What is your legacy? What is your life story? How will your life be measured and your story told?
In the days, weeks, and months following the death of a close friend or relative, we spend time thinking about their life, examining their history and legacy. This is the time when we most often turn the question on ourselves. During rabbinical school, my teacher Reb Mimi Feigelson spent time with me talking about grief and death. I was taken aback when she asked: What is your legacy? What would your eulogy say?
I didn’t know what to say, mostly because my head was flooded with ideas. Would someone talk about my teaching? My path in life? My smile? What lessons would someone take away from my life? It was in that very moment that the name of this week’s Torah portion, Chayei Sarah, started to make sense to me. Our Parshah is called Chayei Sarah, the life of Sarah, and yet the first thing we learn about is her death.
וַיִּהְיוּ חַיֵּי שָׂרָה מֵאָה שָׁנָה וְעֶשְׂרִים שָׁנָה וְשֶׁבַע שָׁנִים שְׁנֵי חַיֵּי שָׂרָה:
“The life of Sarah was 100 years and 20 years and 7 years, the years of the life of Sarah.”
The first part of her eulogy is her age, how long she graced the earth with her presence. The various commentators expound on this with talk of her beauty and wisdom. And then, instead of a story about what she did or where she lived, the text moves on to the living, to what happens after she dies. Abraham mourns, he cries for her, and then he tries to find the perfect burial place he can for her. He will spare no expense to make sure that her final resting place is one of honor. The text then shifts to Isaac and Abraham’s quest to find a wife for him from his own people – a wife that would help him and someone that perhaps Sarah would have loved.
Abraham charges his servant to go back to his homeland, the land he and Sarah had journeyed from, to find Isaac a wife who was kind and caring, compassionate and gentle. It is in this moment of the story that we see Sarah’s legacy unfold. Sarah’s life is not just the number of her years, but the legacy of her family. In Sarah’s eulogy, her life is summed up by what will live on long after she has died. Family, compassion, and a quiet, pioneering spirit.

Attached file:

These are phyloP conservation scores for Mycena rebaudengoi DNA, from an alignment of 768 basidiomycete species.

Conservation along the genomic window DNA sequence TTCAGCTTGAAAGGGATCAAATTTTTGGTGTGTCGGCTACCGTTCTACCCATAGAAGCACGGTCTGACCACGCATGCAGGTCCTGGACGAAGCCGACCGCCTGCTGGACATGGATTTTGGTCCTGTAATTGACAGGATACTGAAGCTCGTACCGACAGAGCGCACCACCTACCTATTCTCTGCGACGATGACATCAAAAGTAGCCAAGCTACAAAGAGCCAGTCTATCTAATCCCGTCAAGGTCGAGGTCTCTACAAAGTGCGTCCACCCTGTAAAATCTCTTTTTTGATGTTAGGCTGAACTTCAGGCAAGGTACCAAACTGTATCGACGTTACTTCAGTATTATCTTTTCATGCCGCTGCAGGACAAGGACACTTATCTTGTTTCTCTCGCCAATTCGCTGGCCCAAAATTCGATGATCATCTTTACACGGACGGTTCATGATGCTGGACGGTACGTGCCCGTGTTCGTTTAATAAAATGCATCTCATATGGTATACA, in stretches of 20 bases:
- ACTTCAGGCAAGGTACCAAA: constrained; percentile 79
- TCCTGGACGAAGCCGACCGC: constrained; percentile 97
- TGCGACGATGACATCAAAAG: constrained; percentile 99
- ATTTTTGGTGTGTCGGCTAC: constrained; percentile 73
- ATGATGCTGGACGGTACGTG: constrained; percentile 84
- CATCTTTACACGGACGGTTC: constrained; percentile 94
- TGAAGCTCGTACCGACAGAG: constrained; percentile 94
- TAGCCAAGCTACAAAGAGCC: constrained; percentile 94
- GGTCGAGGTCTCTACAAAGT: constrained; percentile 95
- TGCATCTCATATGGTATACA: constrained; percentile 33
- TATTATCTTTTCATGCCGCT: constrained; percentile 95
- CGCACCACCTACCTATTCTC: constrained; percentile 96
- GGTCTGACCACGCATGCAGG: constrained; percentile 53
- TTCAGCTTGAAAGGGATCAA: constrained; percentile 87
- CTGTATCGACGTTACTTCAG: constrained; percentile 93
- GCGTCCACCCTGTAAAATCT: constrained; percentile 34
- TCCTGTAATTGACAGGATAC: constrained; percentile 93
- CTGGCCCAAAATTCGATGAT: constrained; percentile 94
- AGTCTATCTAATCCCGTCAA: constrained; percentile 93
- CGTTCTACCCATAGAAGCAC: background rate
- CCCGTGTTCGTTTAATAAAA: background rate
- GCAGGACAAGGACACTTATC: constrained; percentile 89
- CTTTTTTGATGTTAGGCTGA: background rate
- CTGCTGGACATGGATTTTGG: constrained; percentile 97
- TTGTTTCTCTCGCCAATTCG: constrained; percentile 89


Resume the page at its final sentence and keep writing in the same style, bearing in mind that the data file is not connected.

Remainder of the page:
The parshah tells us that Isaac sees Rebecca, marries her, and then loves her. And it is through this love that he found comfort after his mother’s death. Part of me wonders if the comfort Isaac found after his mother’s death stemmed from his sense that life would go on and he would be taken care of.
The Talmud teaches in tractate Sanhedrin that when one saves a life, it is as though they have saved an entire world, and one who destroys one life destroys an entire world. When you think about the people who are closest to you and what they mean to you, this philosophy makes complete sense. One life can be your whole world. We often talk about the small worlds that form in our individual communities; each loved one gives us a reason to go on, to continue to find meaning in our lives. When someone dies, it feels as if we lose a world, but Parshat Chayei Sarah reminds us to allow their story and their legacy to live on by sharing, loving, and learning.
A life – and a world – survives through the stories told about it. Our parshah this week urges us to tell our own stories and to listen to others. Our years are only the beginning; they bring us wisdom, but our values are what we will be remembered by. Embrace the challenge this week to tell a piece of your story, and together as a Jewish people we will continue to live out the legacy that began with the life of Sarah.
THIS TOO IS TORAH: Books like “The Help,” “Kitchen House,” and “Rashi’s Daughters” all tell the story of the past and allow the legacy of truly incredible people to live on. Your story might not become a best-seller like those mentioned above, but years down the road, your family will treasure it more than any other book.